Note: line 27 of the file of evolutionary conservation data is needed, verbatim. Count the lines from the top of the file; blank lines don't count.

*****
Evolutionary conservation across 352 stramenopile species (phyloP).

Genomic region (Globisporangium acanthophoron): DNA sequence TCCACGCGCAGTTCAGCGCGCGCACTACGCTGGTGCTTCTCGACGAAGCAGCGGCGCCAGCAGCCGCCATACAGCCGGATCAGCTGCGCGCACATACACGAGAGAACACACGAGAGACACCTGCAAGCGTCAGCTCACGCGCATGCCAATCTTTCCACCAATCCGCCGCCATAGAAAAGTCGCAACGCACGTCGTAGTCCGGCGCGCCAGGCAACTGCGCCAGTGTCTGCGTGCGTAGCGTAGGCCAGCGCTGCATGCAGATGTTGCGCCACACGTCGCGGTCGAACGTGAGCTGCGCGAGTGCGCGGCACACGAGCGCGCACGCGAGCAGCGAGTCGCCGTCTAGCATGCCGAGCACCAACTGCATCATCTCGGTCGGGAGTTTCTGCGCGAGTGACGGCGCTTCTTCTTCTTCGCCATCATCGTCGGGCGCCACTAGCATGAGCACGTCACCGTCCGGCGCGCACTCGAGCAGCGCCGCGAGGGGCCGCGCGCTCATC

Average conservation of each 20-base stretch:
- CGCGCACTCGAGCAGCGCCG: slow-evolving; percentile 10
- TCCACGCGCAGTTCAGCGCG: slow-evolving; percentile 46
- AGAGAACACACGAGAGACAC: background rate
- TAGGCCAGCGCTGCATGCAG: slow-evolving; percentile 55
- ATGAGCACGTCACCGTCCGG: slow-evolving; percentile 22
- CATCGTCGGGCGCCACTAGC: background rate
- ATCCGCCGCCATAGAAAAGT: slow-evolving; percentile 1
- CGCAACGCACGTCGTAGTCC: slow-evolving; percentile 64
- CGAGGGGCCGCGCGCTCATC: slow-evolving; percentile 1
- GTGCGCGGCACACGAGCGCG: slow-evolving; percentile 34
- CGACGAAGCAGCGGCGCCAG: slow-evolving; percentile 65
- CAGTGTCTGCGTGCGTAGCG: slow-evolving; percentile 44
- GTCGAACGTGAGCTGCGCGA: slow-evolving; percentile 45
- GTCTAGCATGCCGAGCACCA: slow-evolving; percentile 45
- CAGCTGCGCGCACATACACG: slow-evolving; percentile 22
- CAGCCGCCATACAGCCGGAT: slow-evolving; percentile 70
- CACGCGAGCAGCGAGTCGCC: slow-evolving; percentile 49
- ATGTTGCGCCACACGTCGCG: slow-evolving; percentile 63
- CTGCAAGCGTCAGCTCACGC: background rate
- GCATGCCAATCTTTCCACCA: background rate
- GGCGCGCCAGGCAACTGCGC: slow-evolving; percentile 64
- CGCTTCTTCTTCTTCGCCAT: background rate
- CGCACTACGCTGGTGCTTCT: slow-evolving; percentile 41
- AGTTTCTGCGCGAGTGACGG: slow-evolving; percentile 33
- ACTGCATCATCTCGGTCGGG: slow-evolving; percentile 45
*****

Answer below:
- AGTTTCTGCGCGAGTGACGG: slow-evolving; percentile 33